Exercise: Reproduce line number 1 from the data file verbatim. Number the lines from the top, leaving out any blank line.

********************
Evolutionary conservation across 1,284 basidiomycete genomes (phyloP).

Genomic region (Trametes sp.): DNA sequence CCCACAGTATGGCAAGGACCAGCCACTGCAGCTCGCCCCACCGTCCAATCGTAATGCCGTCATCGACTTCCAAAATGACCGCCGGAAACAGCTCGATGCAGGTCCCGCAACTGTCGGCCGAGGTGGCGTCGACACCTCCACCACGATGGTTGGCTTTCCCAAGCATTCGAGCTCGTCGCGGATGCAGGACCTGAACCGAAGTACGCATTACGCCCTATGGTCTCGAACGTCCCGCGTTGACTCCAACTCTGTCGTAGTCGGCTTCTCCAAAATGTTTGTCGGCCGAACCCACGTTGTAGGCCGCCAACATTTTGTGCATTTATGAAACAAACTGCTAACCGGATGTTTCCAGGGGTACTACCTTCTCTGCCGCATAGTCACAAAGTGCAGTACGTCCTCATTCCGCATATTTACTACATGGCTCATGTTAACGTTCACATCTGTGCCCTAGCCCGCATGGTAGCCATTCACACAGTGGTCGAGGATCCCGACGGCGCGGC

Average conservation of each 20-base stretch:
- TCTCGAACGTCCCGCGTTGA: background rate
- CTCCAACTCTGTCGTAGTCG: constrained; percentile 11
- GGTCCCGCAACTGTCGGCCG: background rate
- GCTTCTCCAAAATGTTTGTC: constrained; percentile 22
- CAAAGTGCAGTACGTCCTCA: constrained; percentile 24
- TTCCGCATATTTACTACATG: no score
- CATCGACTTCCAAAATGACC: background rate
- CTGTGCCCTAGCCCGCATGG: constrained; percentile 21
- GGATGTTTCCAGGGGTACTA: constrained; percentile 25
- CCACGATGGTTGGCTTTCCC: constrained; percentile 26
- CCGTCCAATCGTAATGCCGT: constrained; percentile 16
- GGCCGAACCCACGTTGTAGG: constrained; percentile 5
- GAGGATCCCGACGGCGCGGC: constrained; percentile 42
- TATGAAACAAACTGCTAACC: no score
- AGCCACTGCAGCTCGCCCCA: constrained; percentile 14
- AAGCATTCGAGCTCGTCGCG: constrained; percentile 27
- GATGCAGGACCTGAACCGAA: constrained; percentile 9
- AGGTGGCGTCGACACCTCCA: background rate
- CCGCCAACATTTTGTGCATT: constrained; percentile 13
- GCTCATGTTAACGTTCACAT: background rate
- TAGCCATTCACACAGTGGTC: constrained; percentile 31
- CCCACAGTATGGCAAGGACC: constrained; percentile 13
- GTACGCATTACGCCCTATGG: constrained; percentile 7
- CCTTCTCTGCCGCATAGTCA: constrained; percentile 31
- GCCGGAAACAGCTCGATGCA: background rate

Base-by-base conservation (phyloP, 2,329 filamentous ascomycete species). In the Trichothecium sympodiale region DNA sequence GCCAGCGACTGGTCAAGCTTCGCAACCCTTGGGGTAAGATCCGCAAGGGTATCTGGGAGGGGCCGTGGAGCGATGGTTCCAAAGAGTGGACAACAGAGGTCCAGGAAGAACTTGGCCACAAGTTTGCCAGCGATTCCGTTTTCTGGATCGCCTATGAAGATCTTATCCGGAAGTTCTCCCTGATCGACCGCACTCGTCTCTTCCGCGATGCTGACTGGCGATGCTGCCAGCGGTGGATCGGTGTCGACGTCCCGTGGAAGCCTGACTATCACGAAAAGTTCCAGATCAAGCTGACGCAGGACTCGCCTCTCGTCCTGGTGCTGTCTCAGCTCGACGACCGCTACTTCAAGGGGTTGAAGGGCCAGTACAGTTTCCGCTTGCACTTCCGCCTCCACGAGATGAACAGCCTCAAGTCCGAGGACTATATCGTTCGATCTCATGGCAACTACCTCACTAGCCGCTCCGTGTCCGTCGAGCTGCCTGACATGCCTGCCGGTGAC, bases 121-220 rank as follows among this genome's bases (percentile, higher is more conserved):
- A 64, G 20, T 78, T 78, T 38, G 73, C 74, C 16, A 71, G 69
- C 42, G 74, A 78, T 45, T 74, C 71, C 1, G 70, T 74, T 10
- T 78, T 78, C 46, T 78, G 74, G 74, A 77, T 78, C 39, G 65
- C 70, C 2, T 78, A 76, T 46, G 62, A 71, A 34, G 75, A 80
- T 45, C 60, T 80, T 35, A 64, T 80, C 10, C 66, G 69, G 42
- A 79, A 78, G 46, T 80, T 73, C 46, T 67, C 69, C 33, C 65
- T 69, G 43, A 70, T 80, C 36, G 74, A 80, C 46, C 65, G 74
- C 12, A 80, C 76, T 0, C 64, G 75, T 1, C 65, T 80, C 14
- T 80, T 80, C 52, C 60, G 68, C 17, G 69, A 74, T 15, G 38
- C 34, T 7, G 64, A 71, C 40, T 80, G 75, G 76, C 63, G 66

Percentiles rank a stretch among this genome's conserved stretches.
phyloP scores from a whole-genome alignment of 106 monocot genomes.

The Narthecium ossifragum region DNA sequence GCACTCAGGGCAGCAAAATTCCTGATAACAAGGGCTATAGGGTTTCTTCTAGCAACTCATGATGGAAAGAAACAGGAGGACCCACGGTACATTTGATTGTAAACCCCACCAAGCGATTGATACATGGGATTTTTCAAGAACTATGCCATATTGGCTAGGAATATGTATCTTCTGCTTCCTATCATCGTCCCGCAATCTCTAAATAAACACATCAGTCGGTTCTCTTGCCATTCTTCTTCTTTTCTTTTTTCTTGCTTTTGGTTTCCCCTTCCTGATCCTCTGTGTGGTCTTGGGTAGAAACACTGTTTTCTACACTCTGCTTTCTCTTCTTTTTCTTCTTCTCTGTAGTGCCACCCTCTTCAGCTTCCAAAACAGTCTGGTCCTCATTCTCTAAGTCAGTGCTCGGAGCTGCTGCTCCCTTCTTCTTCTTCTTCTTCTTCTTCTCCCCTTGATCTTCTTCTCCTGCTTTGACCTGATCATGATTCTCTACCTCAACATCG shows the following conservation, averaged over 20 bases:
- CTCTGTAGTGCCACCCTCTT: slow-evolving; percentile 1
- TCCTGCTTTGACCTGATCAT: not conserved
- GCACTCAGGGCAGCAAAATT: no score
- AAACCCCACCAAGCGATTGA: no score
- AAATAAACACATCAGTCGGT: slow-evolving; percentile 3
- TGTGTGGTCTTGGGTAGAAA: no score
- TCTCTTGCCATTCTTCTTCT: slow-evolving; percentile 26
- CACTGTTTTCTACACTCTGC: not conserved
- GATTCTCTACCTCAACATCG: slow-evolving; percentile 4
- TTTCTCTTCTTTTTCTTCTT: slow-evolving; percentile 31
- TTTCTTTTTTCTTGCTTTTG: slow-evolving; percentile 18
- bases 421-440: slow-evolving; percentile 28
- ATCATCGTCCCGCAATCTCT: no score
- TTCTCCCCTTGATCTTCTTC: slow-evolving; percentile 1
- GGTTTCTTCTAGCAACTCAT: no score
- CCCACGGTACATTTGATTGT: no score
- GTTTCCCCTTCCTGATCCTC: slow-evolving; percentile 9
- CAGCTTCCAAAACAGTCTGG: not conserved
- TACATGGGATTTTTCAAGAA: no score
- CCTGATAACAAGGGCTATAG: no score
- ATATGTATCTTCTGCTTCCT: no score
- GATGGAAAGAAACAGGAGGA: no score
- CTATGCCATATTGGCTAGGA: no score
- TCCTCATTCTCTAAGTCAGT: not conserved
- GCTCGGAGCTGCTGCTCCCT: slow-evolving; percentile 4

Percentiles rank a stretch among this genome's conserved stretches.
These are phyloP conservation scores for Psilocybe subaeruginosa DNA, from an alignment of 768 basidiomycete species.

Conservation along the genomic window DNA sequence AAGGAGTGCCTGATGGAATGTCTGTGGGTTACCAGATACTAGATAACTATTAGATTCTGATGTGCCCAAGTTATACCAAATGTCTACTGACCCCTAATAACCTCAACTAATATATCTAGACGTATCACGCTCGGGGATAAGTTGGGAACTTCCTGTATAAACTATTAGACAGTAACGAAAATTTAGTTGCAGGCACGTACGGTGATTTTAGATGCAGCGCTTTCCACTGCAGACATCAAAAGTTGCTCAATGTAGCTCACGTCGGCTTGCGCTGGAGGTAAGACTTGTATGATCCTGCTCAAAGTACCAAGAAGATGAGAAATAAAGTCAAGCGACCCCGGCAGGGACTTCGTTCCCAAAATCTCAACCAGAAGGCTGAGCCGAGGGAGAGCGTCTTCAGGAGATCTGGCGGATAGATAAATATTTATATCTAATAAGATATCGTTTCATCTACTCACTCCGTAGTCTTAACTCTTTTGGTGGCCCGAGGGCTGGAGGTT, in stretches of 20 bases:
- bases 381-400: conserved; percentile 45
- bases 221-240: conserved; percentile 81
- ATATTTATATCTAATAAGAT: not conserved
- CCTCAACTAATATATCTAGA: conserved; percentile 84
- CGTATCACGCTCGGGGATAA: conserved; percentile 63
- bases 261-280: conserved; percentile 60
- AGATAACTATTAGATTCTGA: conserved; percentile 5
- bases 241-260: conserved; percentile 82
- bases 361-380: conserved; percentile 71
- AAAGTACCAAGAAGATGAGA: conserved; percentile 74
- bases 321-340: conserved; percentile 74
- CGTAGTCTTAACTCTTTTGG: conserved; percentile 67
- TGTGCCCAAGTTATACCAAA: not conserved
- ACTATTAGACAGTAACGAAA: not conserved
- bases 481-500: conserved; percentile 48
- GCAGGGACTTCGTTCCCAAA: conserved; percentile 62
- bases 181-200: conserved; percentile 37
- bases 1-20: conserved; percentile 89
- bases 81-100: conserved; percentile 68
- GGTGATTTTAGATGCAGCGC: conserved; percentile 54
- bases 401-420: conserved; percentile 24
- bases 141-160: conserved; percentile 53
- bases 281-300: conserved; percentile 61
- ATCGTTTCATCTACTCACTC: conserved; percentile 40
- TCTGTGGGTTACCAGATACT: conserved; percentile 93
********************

Evolutionary conservation across 1,284 basidiomycete genomes (phyloP).